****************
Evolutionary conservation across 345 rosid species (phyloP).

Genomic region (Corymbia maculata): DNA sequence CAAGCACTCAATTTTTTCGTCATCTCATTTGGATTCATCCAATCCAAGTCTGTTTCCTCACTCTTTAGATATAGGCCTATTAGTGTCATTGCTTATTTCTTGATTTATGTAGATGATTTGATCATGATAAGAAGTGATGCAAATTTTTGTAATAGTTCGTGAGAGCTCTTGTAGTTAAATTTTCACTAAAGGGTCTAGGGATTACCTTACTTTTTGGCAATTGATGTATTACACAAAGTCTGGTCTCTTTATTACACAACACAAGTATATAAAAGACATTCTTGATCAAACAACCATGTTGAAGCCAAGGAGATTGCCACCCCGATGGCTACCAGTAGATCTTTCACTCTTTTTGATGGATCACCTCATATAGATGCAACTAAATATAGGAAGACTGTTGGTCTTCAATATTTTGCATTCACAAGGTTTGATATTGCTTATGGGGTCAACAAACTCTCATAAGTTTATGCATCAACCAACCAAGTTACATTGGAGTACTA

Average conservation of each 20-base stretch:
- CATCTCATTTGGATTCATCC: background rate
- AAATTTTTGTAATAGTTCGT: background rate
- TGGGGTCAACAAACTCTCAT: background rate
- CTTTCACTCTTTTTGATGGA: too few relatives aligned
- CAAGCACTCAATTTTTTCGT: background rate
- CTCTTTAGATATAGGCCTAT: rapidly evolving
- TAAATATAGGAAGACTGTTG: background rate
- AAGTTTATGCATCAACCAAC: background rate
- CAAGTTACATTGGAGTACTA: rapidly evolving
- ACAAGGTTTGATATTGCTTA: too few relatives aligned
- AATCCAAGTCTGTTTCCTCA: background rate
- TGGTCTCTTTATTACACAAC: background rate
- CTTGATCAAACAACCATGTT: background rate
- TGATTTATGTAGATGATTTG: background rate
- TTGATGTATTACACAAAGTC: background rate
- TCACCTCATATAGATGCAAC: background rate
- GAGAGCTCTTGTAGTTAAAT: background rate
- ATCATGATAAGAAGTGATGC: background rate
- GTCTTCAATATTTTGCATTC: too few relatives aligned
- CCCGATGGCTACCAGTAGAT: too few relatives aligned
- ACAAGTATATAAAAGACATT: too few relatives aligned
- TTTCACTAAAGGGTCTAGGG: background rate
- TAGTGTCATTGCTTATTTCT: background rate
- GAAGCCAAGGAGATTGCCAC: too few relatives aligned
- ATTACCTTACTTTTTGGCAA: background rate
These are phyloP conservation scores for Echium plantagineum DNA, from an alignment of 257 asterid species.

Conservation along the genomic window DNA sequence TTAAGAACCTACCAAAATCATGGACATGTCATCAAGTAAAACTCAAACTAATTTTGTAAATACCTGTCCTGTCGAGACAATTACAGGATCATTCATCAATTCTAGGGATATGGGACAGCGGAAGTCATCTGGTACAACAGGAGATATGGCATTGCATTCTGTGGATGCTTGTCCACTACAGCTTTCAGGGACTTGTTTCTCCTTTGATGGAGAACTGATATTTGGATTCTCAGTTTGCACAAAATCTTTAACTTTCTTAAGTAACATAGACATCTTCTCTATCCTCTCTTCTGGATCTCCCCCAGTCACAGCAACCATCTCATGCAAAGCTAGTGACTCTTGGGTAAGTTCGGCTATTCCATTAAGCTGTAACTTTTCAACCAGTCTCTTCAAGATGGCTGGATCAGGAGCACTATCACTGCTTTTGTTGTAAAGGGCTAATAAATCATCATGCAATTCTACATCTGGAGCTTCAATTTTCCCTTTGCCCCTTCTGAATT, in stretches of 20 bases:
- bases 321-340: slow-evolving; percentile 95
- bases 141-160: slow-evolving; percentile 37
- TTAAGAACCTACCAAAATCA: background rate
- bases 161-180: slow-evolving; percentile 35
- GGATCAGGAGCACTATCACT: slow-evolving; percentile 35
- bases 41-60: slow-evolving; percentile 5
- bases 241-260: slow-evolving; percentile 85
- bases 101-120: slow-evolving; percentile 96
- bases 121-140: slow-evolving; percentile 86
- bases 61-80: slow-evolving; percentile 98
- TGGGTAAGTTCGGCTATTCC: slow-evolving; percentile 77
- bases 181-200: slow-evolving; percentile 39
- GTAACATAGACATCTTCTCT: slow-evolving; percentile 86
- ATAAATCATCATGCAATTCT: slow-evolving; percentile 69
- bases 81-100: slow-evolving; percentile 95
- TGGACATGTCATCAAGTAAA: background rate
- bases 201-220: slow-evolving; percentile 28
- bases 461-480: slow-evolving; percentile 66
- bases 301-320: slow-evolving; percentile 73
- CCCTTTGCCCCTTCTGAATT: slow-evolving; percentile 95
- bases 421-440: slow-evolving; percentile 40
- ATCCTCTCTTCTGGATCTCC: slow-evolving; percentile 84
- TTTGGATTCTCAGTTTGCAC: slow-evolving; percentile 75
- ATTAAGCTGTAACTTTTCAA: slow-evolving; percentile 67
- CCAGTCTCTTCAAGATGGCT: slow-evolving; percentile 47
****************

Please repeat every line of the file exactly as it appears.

Evolutionary conservation across 345 rosid species (phyloP).

Genomic region (Corymbia maculata): DNA sequence CAAGCACTCAATTTTTTCGTCATCTCATTTGGATTCATCCAATCCAAGTCTGTTTCCTCACTCTTTAGATATAGGCCTATTAGTGTCATTGCTTATTTCTTGATTTATGTAGATGATTTGATCATGATAAGAAGTGATGCAAATTTTTGTAATAGTTCGTGAGAGCTCTTGTAGTTAAATTTTCACTAAAGGGTCTAGGGATTACCTTACTTTTTGGCAATTGATGTATTACACAAAGTCTGGTCTCTTTATTACACAACACAAGTATATAAAAGACATTCTTGATCAAACAACCATGTTGAAGCCAAGGAGATTGCCACCCCGATGGCTACCAGTAGATCTTTCACTCTTTTTGATGGATCACCTCATATAGATGCAACTAAATATAGGAAGACTGTTGGTCTTCAATATTTTGCATTCACAAGGTTTGATATTGCTTATGGGGTCAACAAACTCTCATAAGTTTATGCATCAACCAACCAAGTTACATTGGAGTACTA

Average conservation of each 20-base stretch:
- CATCTCATTTGGATTCATCC: background rate
- AAATTTTTGTAATAGTTCGT: background rate
- TGGGGTCAACAAACTCTCAT: background rate
- CTTTCACTCTTTTTGATGGA: too few relatives aligned
- CAAGCACTCAATTTTTTCGT: background rate
- CTCTTTAGATATAGGCCTAT: rapidly evolving
- TAAATATAGGAAGACTGTTG: background rate
- AAGTTTATGCATCAACCAAC: background rate
- CAAGTTACATTGGAGTACTA: rapidly evolving
- ACAAGGTTTGATATTGCTTA: too few relatives aligned
- AATCCAAGTCTGTTTCCTCA: background rate
- TGGTCTCTTTATTACACAAC: background rate
- CTTGATCAAACAACCATGTT: background rate
- TGATTTATGTAGATGATTTG: background rate
- TTGATGTATTACACAAAGTC: background rate
- TCACCTCATATAGATGCAAC: background rate
- GAGAGCTCTTGTAGTTAAAT: background rate
- ATCATGATAAGAAGTGATGC: background rate
- GTCTTCAATATTTTGCATTC: too few relatives aligned
- CCCGATGGCTACCAGTAGAT: too few relatives aligned
- ACAAGTATATAAAAGACATT: too few relatives aligned
- TTTCACTAAAGGGTCTAGGG: background rate
- TAGTGTCATTGCTTATTTCT: background rate
- GAAGCCAAGGAGATTGCCAC: too few relatives aligned
- ATTACCTTACTTTTTGGCAA: background rate
These are phyloP conservation scores for Echium plantagineum DNA, from an alignment of 257 asterid species.

Conservation along the genomic window DNA sequence TTAAGAACCTACCAAAATCATGGACATGTCATCAAGTAAAACTCAAACTAATTTTGTAAATACCTGTCCTGTCGAGACAATTACAGGATCATTCATCAATTCTAGGGATATGGGACAGCGGAAGTCATCTGGTACAACAGGAGATATGGCATTGCATTCTGTGGATGCTTGTCCACTACAGCTTTCAGGGACTTGTTTCTCCTTTGATGGAGAACTGATATTTGGATTCTCAGTTTGCACAAAATCTTTAACTTTCTTAAGTAACATAGACATCTTCTCTATCCTCTCTTCTGGATCTCCCCCAGTCACAGCAACCATCTCATGCAAAGCTAGTGACTCTTGGGTAAGTTCGGCTATTCCATTAAGCTGTAACTTTTCAACCAGTCTCTTCAAGATGGCTGGATCAGGAGCACTATCACTGCTTTTGTTGTAAAGGGCTAATAAATCATCATGCAATTCTACATCTGGAGCTTCAATTTTCCCTTTGCCCCTTCTGAATT, in stretches of 20 bases:
- bases 321-340: slow-evolving; percentile 95
- bases 141-160: slow-evolving; percentile 37
- TTAAGAACCTACCAAAATCA: background rate
- bases 161-180: slow-evolving; percentile 35
- GGATCAGGAGCACTATCACT: slow-evolving; percentile 35
- bases 41-60: slow-evolving; percentile 5
- bases 241-260: slow-evolving; percentile 85
- bases 101-120: slow-evolving; percentile 96
- bases 121-140: slow-evolving; percentile 86
- bases 61-80: slow-evolving; percentile 98
- TGGGTAAGTTCGGCTATTCC: slow-evolving; percentile 77
- bases 181-200: slow-evolving; percentile 39
- GTAACATAGACATCTTCTCT: slow-evolving; percentile 86
- ATAAATCATCATGCAATTCT: slow-evolving; percentile 69
- bases 81-100: slow-evolving; percentile 95
- TGGACATGTCATCAAGTAAA: background rate
- bases 201-220: slow-evolving; percentile 28
- bases 461-480: slow-evolving; percentile 66
- bases 301-320: slow-evolving; percentile 73
- CCCTTTGCCCCTTCTGAATT: slow-evolving; percentile 95
- bases 421-440: slow-evolving; percentile 40
- ATCCTCTCTTCTGGATCTCC: slow-evolving; percentile 84
- TTTGGATTCTCAGTTTGCAC: slow-evolving; percentile 75
- ATTAAGCTGTAACTTTTCAA: slow-evolving; percentile 67
- CCAGTCTCTTCAAGATGGCT: slow-evolving; percentile 47